Fit Recovery

Home » Cycling » Some Time Out… of the Saddle

Some Time Out… of the Saddle


December 2016

I don’t take much time off of my bikes. All this talk you hear (or read) of rest days?  When it comes to running, I get it.  I could never run more than four days a week without feeling miserable. With cycling, all I have to do is vary my effort and I can ride every day without worry, trouble, injury, or anything else other than a smile (though I do recall two stretches of 30+ days that definitely required a rest day or two).

And I do.  If I took 36 days off the bike last year I’d be amazed.

That said, this last week has been spent entirely off the bike.  Entirely.  No rides on the trainer, no rides on the mountain bikes and not even one mile on the Trek.

I looked at it as a preemptive week off.  I didn’t want it or feel like I needed it, I just took it off, because.  I’ve spent the week active, with other things….

I have a reason in mind:  Come January 1, I’m going to put myself through the wringer so I can see some gains over last year.  I finished the year with almost a thousand miles more that I put in the year before… and according to my regular cycling buds (who confirmed the hope I had), I finished the season strong.

Perhaps my timing is a little off as this is eating season, and I haven’t been on a scale in more than a few days, but I’m not too worried.  A little hard work and a little hunger, I’ll be right as rain in a few weeks.

Oh, on a funny/interesting/nonsensical note, I’ve got 8,489 miles on the year – and I don’t know if I’ll get those last eleven miles to take me over 8,500 or if I’ll just call it good enough.  Incidentally, that’s the equivalent of 3.63 trips from my house to San Diego, California…  The miles sure do add up, one day at a time.  Three years ago I thought it would be impossible to top 6,000 miles in a year.  Not only was it possible, I did it all three years.

This time of year I always go through the same thoughts about cycling…  Do I continue to keep track of my mileage or not?  Keeping track is 99% useless.  The only reason left that I do is that I know that, since 2011, I’ve run and ridden 35,039 miles, and I’ve burned just shy of 2,000,000 calories doing it, or 571 pounds…  For whatever reason, I still think that’s kinda cool and if I quit keeping track, I lose those overall stats.

On the other hand, I’m not going back to my old sedentary life.  The stats just don’t matter like they used to…  There once was a time when seeing the miles add up helped to keep me motivated and excited about the streak I had put together.  Those days are long gone.  Anymore, just seeing my bike sitting in the corner is enough to get me suited up.


  1. Quan says:

    Whoa! Congrats on the mileage – that’s impressive! Good for you for taking the week off, it’s so important so that your mind is strong going into the next training cycle. 🙂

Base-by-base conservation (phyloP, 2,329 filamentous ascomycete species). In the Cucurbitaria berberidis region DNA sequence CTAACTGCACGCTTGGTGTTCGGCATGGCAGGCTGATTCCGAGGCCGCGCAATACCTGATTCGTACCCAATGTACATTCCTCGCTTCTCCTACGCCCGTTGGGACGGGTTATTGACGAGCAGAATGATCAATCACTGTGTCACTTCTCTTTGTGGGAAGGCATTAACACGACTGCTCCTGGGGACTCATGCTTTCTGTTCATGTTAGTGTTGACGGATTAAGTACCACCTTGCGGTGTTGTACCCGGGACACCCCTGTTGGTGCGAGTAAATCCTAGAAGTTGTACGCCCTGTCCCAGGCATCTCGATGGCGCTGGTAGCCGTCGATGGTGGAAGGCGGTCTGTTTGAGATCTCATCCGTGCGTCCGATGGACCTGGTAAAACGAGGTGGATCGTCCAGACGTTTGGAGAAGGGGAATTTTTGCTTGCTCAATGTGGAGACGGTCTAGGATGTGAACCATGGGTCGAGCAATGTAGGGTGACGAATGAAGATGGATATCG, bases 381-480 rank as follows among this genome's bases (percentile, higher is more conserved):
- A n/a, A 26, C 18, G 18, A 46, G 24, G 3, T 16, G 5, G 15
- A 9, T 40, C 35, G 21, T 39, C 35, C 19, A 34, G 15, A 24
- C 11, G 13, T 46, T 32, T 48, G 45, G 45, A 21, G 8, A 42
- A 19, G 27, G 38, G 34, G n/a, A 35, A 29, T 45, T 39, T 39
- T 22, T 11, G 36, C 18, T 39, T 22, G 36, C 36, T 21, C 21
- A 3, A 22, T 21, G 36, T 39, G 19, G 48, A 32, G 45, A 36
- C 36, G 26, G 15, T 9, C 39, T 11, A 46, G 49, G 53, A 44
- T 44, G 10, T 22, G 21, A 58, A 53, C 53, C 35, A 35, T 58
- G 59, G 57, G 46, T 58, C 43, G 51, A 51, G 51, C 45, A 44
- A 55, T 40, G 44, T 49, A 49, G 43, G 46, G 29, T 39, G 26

2. I have friends who squawk with pride if they log over 6000 miles in a year. Over 8K is AWESOME! I say get those 11 miles in, if only for the motivation it will provide next year.

    Heck, keeping your bikes functional while logging that many miles is an achievement.

    • bgddyjim says:

      Thanks, brother. Just added up over time, man. I think 6,000 is awesome for us working stiffs, I think this year was a lucky outlier. I hope to be wrong though. Thanks, brother.

  3. JustI says:

    I know you will come to your senses and start tracking your mileage again. For a minute I thought I was on the wrong blog 😛

  4. Tracy & Joel says:

    Sounds like you had a good year. I like keeping track of my mileage, I’m curious how far I go in a year, plus it’s a good way to alert you to mechanical issues before they happen.

    • bgddyjim says:

      That’s a very good point indeed. I tend to use time to deal with most mechanical issues, two weeks for a chain cleaning, two or three times a season to clean out the bottom bracket and headset, etc. I don’t think there’s any denying that mileage is a better marker though. Great comment.

  5. I found this so inspiring! I’m probably clocking around 3,000 a year at the moment so I’m amazed by the mileage you’re tracking. Definitely makes me want to get out on the bike a lot more, and keep track of what I’m doing.

    I can understand your dilemma about whether or not to keep tracking. If it’s now served its purpose and you don’t think it’s really doing much other than providing information, then it does seem quite pointless to continue. However as you say, you’ll lose those overall stats and might find a couple of years down the line that you wish you knew what your overall mileage was.

    I’m always more afraid of regretting the things I didn’t do. If it doesn’t take much effort to keep tracking, what is there to lose?

Leave a Reply

Fill in your details below or click an icon to log in: Logo

You are commenting using your account. Log Out /  Change )

Twitter picture

You are commenting using your Twitter account. Log Out /  Change )

Facebook photo

You are commenting using your Facebook account. Log Out /  Change )

Connecting to %s

%d bloggers like this: